Kate Middleton and Prince William spreading awareness on World Mental Health Day

Kate Middleton and Prince William spreading awareness on World Mental Health Day
| Photo Credit: Getty Images

It was while deep in the rabbit hole of conspiracy theories about the disappearance of Kate Middleton from public life that I came upon the phenomenon of “tradwives”, a TikTok and Instagram trend racking up millions of views, of young women who play and promote very traditional gender roles. Their job is to cook, clean, and raise children, and pointedly play a subservient role to men.

Their husbands, whose household role is only to be the financial provider, have to approve of the money they are spending, even if it is for the house and not for themselves. The core aesthetic of tradwife fashion is frills and dresses, perfectly brushed hair and a fully made-up face. One video showed a tradwife waking up at 5 a.m. to apply make-up so that her husband would never see her plain face.

Middleton, of whom there isn’t a single photograph in which you can, quite literally, find a hair out of place, is a brand ambassador of sorts for tradwives, she is their icon. It is unclear how much cooking and baking the Princess of Wales is engaging in, but it does not matter because we are bang in the middle of the era of the image, and her image is that of a person who has happily and contentedly taken the role of being by her husband’s side.

Middleton’s ethos ever since she got engaged to a future king has been one of appropriate perfection — her dress is just right, her hair is always spectacular, she has a wide smile when necessary and an air of gravitas at others. The most interesting thing she has done since her wedding 13 years ago, is disappearing from public view after a surgery. In fact, when she appeared in a video to end weeks of speculation about her whereabouts and well-being (with the perfect amount of radiance for someone dealing with a health issue), it was the first time most people heard her speak. A tradwife, presumably, should be seen and not heard.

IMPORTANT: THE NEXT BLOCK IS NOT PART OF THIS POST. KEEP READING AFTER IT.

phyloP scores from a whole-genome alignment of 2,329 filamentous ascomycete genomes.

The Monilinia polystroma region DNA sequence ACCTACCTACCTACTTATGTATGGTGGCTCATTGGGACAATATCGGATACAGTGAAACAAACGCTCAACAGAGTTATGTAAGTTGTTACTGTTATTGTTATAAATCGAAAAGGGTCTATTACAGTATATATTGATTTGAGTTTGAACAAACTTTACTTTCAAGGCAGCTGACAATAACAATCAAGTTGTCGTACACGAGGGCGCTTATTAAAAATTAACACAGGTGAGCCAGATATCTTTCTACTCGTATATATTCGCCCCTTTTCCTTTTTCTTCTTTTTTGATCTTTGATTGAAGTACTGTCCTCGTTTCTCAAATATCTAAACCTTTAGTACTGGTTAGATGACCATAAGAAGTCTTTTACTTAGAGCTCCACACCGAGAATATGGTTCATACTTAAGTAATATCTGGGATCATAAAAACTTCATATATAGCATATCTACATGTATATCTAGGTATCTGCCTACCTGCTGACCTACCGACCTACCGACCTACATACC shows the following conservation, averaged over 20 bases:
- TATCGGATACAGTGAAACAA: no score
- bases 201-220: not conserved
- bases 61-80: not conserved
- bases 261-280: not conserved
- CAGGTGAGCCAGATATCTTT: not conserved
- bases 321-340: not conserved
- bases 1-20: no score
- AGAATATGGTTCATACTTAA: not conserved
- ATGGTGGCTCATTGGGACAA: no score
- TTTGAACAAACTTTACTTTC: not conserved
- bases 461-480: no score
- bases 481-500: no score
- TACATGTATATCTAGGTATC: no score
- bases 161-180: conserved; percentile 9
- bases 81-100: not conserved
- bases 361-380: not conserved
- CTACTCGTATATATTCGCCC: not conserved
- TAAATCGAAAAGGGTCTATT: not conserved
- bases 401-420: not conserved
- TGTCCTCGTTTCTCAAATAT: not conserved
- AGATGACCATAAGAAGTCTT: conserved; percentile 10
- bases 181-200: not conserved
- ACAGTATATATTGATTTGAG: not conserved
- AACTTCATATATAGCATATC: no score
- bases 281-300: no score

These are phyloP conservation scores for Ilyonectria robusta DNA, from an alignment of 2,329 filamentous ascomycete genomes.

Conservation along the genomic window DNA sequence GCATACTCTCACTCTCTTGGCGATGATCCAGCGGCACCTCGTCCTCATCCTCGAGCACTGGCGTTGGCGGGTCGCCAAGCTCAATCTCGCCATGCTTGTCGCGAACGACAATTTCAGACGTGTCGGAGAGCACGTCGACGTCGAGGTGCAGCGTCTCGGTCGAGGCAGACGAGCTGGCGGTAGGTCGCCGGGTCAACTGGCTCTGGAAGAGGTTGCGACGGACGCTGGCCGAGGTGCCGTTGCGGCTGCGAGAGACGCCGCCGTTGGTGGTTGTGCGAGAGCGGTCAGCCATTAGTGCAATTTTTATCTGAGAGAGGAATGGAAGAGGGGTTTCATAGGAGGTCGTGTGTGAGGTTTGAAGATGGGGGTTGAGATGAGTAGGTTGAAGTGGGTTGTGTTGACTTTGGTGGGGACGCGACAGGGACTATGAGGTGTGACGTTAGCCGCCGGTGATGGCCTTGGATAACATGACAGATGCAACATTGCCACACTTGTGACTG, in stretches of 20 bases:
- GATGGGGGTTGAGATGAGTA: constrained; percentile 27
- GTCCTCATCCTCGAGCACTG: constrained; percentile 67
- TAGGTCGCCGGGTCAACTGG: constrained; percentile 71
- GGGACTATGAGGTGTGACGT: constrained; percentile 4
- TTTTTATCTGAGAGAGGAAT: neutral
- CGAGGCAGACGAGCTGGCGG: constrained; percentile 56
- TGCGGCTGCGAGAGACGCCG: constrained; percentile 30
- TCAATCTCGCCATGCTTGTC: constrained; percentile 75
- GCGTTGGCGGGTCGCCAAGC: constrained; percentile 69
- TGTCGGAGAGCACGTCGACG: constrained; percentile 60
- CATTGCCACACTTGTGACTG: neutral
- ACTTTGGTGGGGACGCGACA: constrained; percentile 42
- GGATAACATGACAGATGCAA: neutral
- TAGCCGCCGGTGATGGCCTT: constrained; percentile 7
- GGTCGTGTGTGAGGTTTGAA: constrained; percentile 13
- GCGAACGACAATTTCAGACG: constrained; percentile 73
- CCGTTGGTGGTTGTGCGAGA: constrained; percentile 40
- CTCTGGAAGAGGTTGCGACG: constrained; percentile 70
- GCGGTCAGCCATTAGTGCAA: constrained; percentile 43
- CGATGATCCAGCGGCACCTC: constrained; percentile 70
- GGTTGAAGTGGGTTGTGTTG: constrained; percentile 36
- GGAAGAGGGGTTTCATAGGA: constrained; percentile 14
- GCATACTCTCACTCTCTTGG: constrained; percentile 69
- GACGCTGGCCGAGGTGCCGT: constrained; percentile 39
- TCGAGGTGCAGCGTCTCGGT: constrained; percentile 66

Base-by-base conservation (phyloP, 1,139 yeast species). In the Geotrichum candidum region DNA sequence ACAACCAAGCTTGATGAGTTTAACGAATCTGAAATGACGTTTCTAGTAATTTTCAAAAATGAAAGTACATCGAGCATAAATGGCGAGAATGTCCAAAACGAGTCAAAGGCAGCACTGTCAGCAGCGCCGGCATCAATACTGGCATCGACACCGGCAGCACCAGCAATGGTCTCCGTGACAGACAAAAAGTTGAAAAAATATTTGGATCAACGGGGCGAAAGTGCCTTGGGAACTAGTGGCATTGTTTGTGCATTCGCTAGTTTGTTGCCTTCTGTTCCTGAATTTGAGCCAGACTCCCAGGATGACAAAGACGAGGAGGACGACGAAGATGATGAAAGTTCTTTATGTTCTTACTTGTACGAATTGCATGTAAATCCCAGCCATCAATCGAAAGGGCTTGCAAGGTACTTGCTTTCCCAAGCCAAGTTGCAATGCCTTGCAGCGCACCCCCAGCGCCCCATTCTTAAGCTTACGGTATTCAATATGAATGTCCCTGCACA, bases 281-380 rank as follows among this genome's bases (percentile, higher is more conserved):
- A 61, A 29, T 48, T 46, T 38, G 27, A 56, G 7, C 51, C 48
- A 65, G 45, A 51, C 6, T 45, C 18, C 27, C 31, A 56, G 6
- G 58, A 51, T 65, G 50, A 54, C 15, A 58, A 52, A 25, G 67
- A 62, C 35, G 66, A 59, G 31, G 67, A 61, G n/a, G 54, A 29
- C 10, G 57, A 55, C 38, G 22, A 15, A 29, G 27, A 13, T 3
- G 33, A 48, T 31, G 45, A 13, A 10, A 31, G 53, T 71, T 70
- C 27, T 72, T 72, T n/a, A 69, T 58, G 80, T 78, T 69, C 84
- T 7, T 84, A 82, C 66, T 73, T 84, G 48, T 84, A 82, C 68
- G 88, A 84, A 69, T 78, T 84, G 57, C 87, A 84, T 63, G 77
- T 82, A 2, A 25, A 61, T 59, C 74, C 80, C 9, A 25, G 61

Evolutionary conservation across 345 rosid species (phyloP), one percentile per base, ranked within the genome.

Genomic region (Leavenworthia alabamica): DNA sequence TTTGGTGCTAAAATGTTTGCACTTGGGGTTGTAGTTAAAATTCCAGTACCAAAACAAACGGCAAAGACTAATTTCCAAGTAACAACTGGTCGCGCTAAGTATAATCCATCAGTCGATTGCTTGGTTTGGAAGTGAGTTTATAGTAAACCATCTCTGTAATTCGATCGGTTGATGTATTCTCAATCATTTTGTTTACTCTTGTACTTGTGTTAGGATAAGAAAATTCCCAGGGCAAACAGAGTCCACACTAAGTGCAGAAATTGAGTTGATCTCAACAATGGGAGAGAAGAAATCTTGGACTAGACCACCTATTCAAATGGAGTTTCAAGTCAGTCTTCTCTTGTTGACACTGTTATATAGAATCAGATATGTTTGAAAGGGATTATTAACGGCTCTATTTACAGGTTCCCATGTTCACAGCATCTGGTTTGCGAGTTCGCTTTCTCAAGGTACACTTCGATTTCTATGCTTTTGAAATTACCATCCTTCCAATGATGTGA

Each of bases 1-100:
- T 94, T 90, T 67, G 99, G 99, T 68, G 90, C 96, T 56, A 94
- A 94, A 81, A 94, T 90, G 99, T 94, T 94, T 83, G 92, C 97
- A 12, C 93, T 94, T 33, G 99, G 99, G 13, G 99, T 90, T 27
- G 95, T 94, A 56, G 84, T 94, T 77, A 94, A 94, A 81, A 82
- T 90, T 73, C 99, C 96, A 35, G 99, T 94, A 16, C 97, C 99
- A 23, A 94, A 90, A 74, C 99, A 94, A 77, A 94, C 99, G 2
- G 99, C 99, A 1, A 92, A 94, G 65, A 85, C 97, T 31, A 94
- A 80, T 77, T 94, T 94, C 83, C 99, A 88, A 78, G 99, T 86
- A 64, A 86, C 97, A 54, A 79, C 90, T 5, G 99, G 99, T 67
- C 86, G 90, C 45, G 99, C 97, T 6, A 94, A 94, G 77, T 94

Blending into sameness

For a moment, let’s keep aside what this says about the reversal of the strides that feminism has achieved, the long march for equality that took centuries. What I really don’t understand about women choosing this lifestyle is how boring this kind of perfection seems to be. Look at Middleton herself, so obsessive her need to project absolute flawlessness that she (or whoever is in charge of her X account; those conspiracy theories are best left for another column) came out and confessed to Photoshopping the image she’d posted for Mother’s Day.

Middleton is a brand ambassador of sorts for tradwives.

Middleton is a brand ambassador of sorts for tradwives.
| Photo Credit:
Getty Images

What does she need, I wondered, for her smile to be brighter, her hair to be even more shiny, for her arms to be longer so that she can hold three growing children in her embrace? If all character is stripped, how will any image be indicative of anything? Can anyone remember any previous Mother’s Day photos that she’d posted? They all blend into the sameness of happy, sunny perfection.

Middleton, and her tradwife followers, don’t need to look far for lessons in authentic relevance. Her predecessor as the Princess of Wales, Diana, was the master of being a relatable person behind a beautiful photo. Her look was effortless but the burden was visible, and it was in the times that she slipped that she endeared herself. There are countless photos and videos of her various imperfections, as a young mother snapping at her husband, as a new divorcee dishing the dirt on her marriage, as a person drowning in the demands of the world, desperate to find love. Here was a woman who looked impossibly, unattainably beautiful, who seemed to be living a life as full of confusions and ugliness as the rest of us.

Diana’s enduring legacy derives from the fact that she was a person, and not just an image. With Middleton, as we have now come to realise, it is nearly impossible to tell whether she is real or a creation of artificial intelligence. (The writer Hilary Mantel once famously wrote that Middleton looks like she was put together by a committee.)

And so it goes for the tradwives too. Beyond the aspiration and outrage of a social media post, these pie baking, frill-wearing, flawlessly made-up women have very little to speak for themselves. They are all interchangeable and easily replaceable. There is, really, nothing more boring than this kind of perfection.

The writer is the author of Independence Day: A People’s History.


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